Many survivors buy into the idea that the process of forgiving and letting go also means never getting mad about the abuse again. Nothing could be less true
This question comes up quite a bit when I talk to survivors: Why is my abuser so successful? Many abusers are mostly very successful at projecting an image.
Mags shares some concepts and tools that she finds useful when trying to be resilient while experiencing complex (negative) emotions.
So many people only associate PTSD with combat soldiers, and those who have dealt with domestic violence know what it is like to fight a constant war at home.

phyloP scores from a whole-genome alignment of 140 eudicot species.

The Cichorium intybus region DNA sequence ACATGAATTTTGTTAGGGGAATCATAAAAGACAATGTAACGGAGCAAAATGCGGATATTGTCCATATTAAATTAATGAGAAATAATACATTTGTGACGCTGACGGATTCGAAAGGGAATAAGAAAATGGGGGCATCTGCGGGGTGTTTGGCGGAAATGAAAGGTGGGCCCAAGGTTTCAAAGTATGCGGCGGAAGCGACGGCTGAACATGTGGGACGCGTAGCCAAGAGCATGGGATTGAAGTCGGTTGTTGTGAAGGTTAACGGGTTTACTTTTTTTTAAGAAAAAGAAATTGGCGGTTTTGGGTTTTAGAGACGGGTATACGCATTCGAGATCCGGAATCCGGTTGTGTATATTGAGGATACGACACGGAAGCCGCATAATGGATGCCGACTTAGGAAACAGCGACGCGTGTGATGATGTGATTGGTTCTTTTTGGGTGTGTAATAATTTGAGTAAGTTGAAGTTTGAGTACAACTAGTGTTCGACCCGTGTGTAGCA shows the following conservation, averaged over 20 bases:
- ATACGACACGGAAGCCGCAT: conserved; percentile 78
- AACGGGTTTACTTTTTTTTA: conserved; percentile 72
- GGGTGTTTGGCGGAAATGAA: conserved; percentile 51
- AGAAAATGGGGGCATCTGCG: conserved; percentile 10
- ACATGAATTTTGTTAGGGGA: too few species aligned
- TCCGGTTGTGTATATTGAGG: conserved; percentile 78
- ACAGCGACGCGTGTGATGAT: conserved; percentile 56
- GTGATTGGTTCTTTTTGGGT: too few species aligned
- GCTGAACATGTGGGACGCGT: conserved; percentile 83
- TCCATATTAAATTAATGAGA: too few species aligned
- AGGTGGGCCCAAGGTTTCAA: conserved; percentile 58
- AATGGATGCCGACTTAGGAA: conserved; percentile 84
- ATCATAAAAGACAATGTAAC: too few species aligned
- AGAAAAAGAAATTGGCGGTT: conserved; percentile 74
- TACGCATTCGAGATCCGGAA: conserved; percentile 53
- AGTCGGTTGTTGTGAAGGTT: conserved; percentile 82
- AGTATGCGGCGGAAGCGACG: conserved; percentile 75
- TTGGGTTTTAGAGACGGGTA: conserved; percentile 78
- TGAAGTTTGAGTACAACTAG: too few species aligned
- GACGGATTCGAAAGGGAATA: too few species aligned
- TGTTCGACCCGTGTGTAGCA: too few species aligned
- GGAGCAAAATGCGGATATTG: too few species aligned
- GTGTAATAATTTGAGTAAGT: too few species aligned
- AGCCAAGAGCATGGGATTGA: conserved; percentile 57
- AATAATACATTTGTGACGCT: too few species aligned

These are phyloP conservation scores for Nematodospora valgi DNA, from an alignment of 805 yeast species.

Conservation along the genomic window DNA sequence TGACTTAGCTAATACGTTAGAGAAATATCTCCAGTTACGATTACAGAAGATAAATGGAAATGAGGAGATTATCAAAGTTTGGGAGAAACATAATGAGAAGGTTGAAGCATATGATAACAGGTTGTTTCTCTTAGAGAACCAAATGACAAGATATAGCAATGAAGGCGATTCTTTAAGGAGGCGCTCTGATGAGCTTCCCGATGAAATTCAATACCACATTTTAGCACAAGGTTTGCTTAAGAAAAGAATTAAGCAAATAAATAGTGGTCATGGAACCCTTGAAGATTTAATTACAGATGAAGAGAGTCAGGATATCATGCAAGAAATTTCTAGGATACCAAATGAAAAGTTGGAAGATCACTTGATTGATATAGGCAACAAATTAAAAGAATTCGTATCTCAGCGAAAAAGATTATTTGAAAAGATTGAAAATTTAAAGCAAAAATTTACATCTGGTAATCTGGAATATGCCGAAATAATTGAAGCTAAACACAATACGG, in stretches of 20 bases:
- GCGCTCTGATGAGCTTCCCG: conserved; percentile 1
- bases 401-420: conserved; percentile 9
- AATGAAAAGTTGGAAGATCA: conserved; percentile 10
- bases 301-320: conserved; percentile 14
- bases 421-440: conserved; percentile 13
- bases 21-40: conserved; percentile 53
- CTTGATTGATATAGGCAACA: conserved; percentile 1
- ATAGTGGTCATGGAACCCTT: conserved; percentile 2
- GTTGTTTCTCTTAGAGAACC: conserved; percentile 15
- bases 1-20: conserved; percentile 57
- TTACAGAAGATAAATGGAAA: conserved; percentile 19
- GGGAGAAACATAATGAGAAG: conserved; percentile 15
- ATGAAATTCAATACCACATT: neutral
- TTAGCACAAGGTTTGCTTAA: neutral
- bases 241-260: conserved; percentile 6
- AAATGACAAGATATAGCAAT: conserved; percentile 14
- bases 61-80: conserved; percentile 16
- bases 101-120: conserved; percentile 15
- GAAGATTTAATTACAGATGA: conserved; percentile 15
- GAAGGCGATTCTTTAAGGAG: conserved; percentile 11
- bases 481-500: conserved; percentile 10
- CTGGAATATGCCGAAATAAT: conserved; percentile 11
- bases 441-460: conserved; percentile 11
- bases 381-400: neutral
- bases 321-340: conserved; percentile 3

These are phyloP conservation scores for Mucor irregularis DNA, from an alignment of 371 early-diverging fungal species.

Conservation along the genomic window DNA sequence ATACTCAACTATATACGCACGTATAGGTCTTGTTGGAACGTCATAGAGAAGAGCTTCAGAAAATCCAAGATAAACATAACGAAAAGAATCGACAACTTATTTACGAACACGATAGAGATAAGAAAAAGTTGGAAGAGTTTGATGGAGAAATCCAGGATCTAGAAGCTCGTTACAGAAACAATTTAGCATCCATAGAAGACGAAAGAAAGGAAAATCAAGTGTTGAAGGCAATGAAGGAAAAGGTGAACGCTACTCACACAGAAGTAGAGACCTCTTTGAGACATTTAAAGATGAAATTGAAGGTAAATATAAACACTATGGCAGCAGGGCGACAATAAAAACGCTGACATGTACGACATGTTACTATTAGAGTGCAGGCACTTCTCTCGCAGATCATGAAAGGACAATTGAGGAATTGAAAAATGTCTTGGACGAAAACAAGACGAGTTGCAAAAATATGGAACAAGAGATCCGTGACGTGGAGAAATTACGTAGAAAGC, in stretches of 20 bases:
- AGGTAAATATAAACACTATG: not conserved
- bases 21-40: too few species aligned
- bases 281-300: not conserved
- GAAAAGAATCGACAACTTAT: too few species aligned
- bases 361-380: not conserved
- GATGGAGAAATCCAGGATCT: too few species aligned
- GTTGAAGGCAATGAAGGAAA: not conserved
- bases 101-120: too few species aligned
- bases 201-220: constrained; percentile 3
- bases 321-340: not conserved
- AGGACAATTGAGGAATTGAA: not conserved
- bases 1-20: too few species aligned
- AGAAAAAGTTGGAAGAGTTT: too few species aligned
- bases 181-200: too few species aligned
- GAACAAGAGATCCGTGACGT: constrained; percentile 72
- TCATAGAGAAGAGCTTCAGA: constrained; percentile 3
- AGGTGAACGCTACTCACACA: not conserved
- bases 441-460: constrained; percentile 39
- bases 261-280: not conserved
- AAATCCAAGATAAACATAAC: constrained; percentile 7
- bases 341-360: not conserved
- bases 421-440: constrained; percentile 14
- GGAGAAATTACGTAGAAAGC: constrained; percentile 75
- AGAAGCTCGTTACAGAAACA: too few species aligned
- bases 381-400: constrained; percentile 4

Are you supporting someone with PTSD? If you are here to find out how you can better help them, I want you to know how awesome you are!
You may think of PTSD as an emotional disorder, but it really isn’t. PTSD show up in your brain, and actually influences how your brain functions.
Do you sometimes just walking around like a headless chicken? Do you, like me, like to sit down for a moment, pour yourself a cuppa and put pen to paper?
Where we’ve felt like a failure or unable to follow through in the past, we can start setting goals for ourselves, and set the reward for reaching them.
‘Will we ever escape our past?!’ Mags reckons it can’t be done. But, what if you could relate to your past in a positive way, not a painful reminder?
No Contact is the act of taking away the abuser’s ability to contact you. Learn more about what No Contact is, how it work and what to expect from it.